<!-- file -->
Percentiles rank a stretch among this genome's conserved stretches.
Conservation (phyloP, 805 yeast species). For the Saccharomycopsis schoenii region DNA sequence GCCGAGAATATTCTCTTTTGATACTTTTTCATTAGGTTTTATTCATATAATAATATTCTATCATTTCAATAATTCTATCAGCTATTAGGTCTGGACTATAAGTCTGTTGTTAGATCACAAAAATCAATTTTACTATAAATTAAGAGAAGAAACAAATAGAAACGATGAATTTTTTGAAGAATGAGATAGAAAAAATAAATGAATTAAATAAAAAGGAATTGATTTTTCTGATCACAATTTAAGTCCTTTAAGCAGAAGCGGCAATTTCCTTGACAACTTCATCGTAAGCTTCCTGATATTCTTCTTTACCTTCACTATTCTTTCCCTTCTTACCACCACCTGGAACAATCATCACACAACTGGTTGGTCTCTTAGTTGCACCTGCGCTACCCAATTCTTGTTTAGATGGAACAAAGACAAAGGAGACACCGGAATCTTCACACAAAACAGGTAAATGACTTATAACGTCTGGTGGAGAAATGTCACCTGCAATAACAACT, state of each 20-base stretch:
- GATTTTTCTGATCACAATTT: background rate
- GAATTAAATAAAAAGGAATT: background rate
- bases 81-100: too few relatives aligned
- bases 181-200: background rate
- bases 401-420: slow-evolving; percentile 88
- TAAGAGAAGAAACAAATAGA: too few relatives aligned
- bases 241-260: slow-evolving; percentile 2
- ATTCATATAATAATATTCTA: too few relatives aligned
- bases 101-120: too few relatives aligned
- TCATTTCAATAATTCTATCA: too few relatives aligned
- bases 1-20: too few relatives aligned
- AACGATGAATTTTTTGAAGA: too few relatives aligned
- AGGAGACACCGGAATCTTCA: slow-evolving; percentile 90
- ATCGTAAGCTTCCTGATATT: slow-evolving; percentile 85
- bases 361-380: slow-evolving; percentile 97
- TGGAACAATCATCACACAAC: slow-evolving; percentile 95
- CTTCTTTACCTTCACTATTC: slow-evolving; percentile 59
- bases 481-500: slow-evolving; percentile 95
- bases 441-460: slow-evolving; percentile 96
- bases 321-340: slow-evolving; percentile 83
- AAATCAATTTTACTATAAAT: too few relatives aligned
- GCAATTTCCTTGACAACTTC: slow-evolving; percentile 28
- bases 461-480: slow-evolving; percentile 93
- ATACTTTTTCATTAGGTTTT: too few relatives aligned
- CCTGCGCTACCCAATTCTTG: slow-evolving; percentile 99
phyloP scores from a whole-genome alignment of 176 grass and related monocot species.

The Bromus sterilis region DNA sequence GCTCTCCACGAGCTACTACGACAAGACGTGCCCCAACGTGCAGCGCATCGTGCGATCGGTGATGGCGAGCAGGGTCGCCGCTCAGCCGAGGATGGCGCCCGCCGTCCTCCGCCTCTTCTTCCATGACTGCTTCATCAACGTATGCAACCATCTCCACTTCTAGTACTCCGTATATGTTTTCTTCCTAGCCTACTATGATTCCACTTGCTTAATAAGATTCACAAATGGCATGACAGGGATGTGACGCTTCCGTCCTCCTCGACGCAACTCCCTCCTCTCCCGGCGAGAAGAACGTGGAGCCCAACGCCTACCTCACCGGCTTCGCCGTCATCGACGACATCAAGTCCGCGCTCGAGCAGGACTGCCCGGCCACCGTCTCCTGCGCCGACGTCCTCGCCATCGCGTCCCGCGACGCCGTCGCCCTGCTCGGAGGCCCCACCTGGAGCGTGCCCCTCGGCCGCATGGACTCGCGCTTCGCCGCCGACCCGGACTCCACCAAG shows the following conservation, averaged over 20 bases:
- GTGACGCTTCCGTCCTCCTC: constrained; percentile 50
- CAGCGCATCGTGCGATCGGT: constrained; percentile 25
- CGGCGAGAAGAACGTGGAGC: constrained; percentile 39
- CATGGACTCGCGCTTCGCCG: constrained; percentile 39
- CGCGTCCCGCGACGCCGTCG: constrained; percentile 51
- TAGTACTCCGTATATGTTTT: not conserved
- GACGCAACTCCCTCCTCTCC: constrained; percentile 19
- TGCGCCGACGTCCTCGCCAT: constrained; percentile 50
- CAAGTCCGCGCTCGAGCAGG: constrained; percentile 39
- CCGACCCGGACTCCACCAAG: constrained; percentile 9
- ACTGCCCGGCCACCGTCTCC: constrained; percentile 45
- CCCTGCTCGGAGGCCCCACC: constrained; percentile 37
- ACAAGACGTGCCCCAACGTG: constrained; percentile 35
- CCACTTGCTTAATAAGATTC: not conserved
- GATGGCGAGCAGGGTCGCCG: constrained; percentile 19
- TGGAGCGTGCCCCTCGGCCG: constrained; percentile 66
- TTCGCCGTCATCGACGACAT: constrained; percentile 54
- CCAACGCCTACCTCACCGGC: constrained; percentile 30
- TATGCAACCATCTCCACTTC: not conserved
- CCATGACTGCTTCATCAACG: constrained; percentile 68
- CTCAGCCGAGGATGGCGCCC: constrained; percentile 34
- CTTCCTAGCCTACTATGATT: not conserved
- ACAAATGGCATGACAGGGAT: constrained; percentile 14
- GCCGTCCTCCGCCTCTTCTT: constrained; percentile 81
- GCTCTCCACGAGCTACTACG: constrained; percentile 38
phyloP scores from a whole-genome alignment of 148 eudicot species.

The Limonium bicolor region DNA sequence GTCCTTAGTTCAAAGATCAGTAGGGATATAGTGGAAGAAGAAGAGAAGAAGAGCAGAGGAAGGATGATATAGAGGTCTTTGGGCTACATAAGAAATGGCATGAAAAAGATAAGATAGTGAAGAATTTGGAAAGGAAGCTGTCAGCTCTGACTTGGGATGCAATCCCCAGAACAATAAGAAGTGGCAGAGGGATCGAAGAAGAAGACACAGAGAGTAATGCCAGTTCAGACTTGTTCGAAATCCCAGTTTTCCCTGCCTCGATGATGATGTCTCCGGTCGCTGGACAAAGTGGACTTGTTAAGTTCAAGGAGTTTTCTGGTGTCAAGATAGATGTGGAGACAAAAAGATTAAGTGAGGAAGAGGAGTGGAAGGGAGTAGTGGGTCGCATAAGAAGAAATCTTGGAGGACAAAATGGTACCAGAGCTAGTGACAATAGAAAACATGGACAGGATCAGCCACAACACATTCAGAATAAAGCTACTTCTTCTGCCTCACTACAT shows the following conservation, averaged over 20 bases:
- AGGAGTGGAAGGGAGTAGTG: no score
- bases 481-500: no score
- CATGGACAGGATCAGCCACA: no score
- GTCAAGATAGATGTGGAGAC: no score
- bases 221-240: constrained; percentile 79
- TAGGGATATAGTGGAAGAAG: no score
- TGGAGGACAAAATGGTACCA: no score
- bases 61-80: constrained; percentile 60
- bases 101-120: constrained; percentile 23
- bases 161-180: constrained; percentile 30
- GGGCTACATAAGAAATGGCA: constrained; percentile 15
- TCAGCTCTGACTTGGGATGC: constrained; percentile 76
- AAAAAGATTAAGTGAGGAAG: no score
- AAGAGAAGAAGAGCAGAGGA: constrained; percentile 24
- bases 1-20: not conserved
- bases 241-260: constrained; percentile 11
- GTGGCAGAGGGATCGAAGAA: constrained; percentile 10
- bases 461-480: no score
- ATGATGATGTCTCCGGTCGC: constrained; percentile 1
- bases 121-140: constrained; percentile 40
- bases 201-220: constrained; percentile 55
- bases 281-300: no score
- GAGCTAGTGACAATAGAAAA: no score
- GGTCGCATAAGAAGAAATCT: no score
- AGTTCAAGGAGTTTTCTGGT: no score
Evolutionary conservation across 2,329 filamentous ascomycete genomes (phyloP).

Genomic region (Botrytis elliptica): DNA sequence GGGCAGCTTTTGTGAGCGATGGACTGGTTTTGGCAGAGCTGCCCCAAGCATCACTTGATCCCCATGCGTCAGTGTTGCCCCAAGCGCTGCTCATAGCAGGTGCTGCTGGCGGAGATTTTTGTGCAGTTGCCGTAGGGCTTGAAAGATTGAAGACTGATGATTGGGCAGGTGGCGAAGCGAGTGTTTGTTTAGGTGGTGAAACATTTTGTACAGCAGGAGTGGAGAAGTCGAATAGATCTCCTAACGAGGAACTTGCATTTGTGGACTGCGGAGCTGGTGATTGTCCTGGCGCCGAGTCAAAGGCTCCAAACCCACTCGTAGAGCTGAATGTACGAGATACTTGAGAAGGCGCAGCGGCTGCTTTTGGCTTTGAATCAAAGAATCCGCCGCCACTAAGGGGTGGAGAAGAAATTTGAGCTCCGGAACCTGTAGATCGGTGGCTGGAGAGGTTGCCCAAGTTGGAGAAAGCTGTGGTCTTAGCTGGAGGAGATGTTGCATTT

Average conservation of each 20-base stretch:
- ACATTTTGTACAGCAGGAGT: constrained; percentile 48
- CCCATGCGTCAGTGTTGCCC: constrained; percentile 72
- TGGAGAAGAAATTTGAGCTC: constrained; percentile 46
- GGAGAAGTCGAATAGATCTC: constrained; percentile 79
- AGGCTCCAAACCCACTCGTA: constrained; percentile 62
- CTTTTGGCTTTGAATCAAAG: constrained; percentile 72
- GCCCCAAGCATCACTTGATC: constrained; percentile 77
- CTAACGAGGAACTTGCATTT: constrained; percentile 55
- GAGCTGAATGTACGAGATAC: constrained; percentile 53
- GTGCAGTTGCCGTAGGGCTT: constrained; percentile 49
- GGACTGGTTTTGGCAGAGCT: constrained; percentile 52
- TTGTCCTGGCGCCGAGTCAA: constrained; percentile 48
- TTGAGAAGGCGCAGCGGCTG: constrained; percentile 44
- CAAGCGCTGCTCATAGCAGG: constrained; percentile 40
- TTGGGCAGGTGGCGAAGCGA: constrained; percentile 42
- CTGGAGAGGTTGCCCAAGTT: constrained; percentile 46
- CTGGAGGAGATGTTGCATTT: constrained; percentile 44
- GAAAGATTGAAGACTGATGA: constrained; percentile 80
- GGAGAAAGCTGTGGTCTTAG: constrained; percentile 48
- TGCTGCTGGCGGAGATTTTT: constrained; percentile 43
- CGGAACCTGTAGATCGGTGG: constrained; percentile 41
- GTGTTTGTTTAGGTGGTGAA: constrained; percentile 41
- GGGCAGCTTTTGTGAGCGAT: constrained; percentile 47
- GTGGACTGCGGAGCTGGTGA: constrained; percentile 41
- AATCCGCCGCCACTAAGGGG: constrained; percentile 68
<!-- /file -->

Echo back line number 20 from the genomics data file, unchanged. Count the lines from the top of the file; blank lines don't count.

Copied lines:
- bases 481-500: slow-evolving; percentile 95